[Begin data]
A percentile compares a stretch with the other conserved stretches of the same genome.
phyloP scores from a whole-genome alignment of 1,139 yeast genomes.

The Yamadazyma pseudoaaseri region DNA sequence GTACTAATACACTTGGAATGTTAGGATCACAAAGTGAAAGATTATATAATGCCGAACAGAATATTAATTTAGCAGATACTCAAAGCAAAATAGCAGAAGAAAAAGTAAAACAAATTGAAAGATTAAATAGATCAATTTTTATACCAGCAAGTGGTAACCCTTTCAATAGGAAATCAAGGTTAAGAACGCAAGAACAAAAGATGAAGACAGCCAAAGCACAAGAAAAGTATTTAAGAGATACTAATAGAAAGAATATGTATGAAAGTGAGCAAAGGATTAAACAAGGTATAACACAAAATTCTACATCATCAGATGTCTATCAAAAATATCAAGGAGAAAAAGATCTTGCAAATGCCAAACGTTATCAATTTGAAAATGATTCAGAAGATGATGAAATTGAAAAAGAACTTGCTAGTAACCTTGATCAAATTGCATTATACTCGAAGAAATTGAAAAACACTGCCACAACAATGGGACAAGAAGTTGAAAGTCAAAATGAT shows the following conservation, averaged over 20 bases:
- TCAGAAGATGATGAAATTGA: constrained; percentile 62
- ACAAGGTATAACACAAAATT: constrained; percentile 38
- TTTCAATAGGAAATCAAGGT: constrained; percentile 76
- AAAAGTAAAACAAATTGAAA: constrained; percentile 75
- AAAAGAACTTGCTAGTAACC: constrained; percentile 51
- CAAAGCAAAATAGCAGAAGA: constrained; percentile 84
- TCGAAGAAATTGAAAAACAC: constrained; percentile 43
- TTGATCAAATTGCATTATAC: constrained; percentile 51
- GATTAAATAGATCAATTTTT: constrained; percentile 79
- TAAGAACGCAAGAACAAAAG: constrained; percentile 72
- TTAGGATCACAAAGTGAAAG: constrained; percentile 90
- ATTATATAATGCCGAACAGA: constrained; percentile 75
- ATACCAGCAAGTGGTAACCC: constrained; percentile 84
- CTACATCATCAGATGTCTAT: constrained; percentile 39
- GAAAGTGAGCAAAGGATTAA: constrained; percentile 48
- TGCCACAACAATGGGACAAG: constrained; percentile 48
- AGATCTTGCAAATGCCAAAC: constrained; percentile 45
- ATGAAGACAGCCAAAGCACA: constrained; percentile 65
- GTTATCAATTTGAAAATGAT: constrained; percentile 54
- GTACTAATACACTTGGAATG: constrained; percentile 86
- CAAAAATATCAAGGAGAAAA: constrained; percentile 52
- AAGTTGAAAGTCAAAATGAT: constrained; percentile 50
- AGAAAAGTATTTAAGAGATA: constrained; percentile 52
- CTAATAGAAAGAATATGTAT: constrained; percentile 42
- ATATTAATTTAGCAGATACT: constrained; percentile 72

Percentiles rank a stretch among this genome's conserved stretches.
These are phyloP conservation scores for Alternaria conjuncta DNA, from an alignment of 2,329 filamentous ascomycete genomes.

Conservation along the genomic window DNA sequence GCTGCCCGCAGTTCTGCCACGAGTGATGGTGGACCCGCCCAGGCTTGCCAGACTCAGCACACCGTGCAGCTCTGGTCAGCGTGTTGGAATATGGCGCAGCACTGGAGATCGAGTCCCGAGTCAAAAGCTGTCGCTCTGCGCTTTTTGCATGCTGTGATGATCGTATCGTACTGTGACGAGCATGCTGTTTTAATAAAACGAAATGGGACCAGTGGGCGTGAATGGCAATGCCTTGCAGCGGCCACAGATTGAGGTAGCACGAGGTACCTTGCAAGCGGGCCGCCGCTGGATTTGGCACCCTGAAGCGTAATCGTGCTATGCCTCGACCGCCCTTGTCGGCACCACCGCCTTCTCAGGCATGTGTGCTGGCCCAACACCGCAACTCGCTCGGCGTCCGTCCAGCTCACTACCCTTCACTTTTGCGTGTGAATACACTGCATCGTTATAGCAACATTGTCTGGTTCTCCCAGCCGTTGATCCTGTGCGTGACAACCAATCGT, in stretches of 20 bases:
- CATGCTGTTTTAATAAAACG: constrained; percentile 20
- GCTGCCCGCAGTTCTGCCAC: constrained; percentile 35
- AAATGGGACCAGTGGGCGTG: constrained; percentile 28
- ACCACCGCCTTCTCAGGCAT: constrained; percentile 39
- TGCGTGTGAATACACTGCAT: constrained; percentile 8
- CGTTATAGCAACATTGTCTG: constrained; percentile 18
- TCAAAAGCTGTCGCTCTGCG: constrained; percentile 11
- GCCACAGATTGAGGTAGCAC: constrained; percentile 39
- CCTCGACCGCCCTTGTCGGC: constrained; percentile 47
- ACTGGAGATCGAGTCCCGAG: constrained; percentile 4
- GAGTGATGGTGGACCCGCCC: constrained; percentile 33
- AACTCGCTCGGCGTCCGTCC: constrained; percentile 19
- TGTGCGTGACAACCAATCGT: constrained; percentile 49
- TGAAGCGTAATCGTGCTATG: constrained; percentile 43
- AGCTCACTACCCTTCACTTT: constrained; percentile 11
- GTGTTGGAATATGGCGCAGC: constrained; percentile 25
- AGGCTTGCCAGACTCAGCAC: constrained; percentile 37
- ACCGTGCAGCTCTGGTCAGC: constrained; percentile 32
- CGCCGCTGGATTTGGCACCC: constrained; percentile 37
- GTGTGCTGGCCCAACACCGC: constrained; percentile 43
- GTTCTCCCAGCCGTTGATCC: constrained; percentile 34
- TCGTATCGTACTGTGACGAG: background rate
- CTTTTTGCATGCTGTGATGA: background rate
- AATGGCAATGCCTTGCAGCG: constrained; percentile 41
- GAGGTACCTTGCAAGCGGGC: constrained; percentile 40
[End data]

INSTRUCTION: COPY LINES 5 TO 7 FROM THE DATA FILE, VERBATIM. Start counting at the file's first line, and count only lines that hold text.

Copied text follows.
- ACAAGGTATAACACAAAATT: constrained; percentile 38
- TTTCAATAGGAAATCAAGGT: constrained; percentile 76
- AAAAGTAAAACAAATTGAAA: constrained; percentile 75